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BMJ. Feb 26, 2005; 330(7489): 432–433.
PMCID: PMC549643

Mortality from sickle cell disease in Africa

Interventions used to reduce mortality in non-malarial areas may be inappropriate
Graham R Serjeant, professor emeritus, University of the West Indies

After the first description of sickle cell disease in a Grenadian dental student in Chicago in 1910, subsequent reports indicated that the disease was confined to people of African origin. Over the next 40 years, the clinical features were recorded in Americans, but it was not until the late 1940s that reports began to appear from Africa itself. These documented the high prevalence of the sickle cell trait throughout equatorial Africa and its geographical coincidence with the distribution of Plasmodium falciparum malaria. Studies from west, east, and central Africa showed that individuals with the sickle cell trait had a relative protection against malaria during a critical period of early childhood. This was believed to offset the loss of sickle cell genes from the high mortality of homozygotes, illustrating the concept of balanced polymorphism. Although the sickle cell trait may have a survival advantage in malarial areas, the occurrence of malaria in homozygous sickle cell (SS disease) is almost certainly a major determinant of morbidity and mortality. The interaction of malaria with SS disease is likely to change many of the features of the disease and casts serious doubt on the relevance of interventions developed in non-malarial areas.

This may be illustrated by two interventions shown to reduce mortality in non-malarial areas. The early loss of splenic function in patients with SS disease renders them prone to overwhelming septicaemia especially in early childhood, 85-90% of which is due to Streptococcus pneumoniae.1 Pneumococcal prophylaxis reduces morbidity and mortality2,3 and is now routine in the management of severe sickle cell syndromes. There is now pressure to implement similar prophylaxis for African patients, but what do the data show? Early reports from the then Belgian Congo and from Nigerian adults noted a high prevalence of S pneumoniae.4-5 However, more recent studies of children with septicaemic sickle cell disease in Nigeria6-8 and Uganda (Monica Etima, personal communication, 2004) have found that less than 10% of septicaemias were due to this organism and that septicaemia due to Staphylococci, Escherichia coli, Salmonella, and Klebsiella predominated.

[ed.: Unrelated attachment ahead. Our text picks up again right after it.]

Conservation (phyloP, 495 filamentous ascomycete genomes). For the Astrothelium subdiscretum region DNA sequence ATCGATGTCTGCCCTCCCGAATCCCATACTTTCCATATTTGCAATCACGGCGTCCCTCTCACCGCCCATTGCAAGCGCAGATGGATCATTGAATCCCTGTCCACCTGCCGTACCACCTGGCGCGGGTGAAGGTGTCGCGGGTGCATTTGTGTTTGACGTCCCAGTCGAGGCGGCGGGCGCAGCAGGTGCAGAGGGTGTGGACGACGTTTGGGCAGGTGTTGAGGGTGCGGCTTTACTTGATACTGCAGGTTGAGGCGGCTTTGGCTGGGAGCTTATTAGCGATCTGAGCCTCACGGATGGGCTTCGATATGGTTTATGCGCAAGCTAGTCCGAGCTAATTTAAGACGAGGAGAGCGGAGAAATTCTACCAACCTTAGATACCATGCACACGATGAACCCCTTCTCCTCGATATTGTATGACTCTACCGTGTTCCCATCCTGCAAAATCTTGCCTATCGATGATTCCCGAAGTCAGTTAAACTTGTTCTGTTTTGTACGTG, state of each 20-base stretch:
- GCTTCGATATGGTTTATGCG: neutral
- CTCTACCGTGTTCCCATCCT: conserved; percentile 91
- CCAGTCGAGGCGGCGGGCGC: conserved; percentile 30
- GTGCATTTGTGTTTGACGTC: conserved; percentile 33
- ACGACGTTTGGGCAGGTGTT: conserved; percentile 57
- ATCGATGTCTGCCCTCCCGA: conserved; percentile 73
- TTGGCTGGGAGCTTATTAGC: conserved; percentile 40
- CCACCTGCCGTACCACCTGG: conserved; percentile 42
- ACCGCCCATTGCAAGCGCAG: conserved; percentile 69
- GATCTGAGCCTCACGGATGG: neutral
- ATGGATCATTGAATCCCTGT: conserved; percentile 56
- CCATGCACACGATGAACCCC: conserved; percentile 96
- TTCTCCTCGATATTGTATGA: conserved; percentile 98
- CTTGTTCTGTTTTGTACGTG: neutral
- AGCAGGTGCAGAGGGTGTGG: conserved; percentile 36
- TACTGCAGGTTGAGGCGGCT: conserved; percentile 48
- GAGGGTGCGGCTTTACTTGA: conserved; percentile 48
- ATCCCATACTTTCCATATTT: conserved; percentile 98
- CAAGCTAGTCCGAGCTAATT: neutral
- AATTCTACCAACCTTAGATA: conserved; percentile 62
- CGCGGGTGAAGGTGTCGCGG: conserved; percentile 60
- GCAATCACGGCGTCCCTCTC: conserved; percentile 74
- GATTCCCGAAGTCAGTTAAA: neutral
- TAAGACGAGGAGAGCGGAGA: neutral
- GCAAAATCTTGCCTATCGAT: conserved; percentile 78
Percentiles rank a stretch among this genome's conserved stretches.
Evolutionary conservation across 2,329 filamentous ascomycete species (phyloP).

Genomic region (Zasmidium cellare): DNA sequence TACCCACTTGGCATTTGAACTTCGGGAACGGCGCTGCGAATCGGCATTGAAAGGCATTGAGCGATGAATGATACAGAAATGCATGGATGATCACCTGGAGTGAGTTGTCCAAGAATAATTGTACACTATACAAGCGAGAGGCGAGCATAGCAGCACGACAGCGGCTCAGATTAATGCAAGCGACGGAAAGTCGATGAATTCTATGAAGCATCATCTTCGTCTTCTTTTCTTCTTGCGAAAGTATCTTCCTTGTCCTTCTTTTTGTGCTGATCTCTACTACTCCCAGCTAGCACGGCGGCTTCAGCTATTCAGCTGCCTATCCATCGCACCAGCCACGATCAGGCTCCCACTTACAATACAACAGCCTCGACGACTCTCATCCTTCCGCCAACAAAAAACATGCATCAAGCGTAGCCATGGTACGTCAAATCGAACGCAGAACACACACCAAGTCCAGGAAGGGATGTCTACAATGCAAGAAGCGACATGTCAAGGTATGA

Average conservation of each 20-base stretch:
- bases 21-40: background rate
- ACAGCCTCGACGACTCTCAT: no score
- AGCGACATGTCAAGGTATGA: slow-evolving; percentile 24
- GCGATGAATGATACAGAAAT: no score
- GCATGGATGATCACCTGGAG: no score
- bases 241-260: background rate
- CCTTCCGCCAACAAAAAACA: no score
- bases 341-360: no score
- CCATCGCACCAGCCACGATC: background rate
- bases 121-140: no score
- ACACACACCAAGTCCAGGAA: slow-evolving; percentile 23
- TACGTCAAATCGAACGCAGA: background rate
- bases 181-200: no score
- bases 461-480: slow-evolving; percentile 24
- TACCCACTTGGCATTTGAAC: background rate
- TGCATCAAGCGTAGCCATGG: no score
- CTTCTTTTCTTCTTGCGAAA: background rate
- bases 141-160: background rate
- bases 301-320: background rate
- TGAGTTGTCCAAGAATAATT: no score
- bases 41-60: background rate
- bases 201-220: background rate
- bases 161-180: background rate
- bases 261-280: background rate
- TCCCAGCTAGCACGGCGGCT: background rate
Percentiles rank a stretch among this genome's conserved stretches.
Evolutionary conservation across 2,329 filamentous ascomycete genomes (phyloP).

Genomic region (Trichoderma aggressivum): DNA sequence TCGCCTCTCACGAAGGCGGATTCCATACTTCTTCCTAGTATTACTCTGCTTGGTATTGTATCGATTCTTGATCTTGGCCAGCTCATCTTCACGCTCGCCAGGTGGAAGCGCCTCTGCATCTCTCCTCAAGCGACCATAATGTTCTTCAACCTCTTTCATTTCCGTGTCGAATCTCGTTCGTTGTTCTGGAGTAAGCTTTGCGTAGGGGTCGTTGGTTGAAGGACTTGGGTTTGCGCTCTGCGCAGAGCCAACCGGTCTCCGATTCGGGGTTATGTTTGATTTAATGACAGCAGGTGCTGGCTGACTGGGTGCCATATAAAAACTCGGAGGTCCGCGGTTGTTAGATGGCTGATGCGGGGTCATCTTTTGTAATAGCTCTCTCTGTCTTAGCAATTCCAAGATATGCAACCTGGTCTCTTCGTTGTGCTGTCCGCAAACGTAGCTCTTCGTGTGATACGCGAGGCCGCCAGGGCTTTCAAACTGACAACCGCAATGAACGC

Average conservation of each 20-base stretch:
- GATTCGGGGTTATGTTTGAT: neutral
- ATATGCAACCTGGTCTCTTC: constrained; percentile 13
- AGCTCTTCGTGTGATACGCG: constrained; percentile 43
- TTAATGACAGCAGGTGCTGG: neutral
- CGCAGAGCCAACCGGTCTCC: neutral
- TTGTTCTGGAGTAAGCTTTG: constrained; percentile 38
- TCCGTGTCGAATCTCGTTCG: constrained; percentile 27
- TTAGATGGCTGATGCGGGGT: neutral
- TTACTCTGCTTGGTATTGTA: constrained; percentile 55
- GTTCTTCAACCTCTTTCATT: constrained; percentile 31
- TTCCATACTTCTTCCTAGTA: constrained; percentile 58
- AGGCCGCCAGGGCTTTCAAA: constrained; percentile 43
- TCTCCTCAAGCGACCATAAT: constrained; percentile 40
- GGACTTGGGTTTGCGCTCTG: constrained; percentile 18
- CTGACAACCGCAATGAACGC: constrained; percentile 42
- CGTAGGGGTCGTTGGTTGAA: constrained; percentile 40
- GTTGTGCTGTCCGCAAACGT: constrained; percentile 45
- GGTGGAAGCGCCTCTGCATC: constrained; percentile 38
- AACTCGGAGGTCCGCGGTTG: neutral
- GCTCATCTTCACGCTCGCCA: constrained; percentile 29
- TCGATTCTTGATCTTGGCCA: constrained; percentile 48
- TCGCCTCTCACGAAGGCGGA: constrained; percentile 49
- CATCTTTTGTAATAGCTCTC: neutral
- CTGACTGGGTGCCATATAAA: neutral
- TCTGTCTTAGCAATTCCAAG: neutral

S pneumoniae did not occur in any of 19 patients with bacteraemia in Lagos6 and was seen in only one among 54 patients in Benin City.7 Nor did it occur among 304 children admitted with acute illness in Kaduna,8 although the organism was isolated from the cerebrospinal fluid in three children. The most recent study in Uganda identified a bacterial cause in 55 patients of which S pneumoniae accounted for only two patients. That African patients with SS disease are less prone to infection with S pneumoniae seems inherently unlikely. Possible interpretations for the low occurrence of this organism include death of affected patients before reaching hospital, the widespread use of over the counter penicillin, or the intriguing possibility that malarial infection prolongs splenic function.8 Are we then to ignore these data and persuade governments to invest limited resources in pneumococcal prophylaxis, or is this a situation in which a clinical trial is required? If limited blood culture or bacteriological facilities threaten to compromise such a trial, the clinical data alone from a well designed study could provide justification for the costs of prophylaxis.

The other intervention significantly reducing mortality in the Jamaican cohort study was early parental diagnosis of acute splenic sequestration,9 but is this applicable to malarial areas? The presence of malaria might modify the splenic involution typical of patients with SS disease in non-malarial areas, and data on prevalence or natural history of acute splenic sequestration in patients with SS disease in malarial areas are unavailable.

These two examples illustrate the difficulties of transferring successful interventions from non-malarial to malarial environments, and emphasise the need to document the interactions of malaria with sickle cell disease. Who is going to do this? There are many excellently trained African clinicians, but they carry huge clinical loads and may have limited training and facilities for clinical research. In more developed areas, much clinical and research expertise exists, but mechanisms must be found for bringing these to the service of our African colleagues in effective collaborations.10 Without such help, African patients will continue to die young from sickle cell disease, interventions developed in non-malarial areas may be inappropriately applied, and the major needs of African patients remain undocumented.

Median survival for patients with SS disease in North America, Europe, and the Caribbean is now estimated to be 45-55 years.11,12 No figures are available for patients in the African continent, but it is likely to be less than five years. We cannot yet cure sickle cell disease, but we have learnt that simple interventions significantly improve morbidity and mortality. We need to extend these benefits to African patients urgently.

Notes

Competing interests: None declared.

References

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